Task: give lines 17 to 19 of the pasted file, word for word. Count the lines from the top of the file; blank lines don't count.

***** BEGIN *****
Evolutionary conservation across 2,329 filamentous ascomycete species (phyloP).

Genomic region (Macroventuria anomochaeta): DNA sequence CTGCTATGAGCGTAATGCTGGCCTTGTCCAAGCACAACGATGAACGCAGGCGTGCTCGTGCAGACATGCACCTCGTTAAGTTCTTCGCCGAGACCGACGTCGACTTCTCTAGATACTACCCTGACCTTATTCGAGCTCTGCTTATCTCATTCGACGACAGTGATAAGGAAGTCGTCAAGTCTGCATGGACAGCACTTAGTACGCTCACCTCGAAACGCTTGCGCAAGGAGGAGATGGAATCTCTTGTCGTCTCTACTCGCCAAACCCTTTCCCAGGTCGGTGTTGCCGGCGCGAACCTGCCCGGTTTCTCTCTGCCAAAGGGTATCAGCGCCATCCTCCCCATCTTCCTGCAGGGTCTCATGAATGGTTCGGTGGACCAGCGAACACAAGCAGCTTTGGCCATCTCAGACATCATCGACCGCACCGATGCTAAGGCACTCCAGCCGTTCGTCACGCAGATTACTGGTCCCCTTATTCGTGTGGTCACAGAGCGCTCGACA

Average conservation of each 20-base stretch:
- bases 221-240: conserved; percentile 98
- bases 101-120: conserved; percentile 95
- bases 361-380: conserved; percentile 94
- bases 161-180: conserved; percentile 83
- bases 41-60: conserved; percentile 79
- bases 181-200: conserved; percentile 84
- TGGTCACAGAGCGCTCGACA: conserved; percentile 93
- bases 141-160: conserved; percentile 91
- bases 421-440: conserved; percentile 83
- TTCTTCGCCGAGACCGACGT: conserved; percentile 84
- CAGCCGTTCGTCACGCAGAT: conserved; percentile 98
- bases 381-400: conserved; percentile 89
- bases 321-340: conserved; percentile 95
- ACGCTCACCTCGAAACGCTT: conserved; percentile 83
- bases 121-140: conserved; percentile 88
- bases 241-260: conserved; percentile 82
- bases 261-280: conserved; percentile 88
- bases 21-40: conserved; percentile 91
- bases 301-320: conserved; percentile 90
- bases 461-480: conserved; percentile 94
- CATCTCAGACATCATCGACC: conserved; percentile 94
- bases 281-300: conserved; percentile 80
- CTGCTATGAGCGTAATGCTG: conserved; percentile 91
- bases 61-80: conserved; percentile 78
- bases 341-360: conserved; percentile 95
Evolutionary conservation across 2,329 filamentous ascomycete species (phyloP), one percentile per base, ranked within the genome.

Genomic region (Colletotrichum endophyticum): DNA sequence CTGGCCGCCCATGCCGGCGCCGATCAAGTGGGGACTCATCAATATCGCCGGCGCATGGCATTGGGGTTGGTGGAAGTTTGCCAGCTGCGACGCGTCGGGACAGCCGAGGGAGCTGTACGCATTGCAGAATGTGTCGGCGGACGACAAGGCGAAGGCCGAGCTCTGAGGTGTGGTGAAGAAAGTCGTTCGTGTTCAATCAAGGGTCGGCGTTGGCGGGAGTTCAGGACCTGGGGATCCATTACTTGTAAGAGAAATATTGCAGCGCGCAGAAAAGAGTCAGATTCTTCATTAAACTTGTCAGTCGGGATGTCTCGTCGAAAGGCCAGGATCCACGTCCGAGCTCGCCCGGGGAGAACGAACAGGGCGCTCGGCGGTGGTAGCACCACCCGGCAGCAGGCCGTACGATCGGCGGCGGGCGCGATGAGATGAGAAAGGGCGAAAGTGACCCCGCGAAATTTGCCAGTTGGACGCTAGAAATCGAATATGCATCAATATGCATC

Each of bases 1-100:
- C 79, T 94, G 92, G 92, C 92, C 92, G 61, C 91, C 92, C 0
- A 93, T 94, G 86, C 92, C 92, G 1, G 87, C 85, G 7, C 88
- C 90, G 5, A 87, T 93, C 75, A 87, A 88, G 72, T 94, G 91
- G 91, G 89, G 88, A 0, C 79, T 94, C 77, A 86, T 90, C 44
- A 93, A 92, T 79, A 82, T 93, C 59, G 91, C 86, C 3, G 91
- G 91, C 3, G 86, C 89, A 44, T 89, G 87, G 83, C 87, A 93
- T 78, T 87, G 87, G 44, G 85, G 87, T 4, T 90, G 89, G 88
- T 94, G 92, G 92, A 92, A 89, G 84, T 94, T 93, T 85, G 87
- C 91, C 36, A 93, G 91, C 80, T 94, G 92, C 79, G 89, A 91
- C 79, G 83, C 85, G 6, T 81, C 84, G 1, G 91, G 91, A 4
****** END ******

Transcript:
- ACGCTCACCTCGAAACGCTT: conserved; percentile 83
- bases 121-140: conserved; percentile 88
- bases 241-260: conserved; percentile 82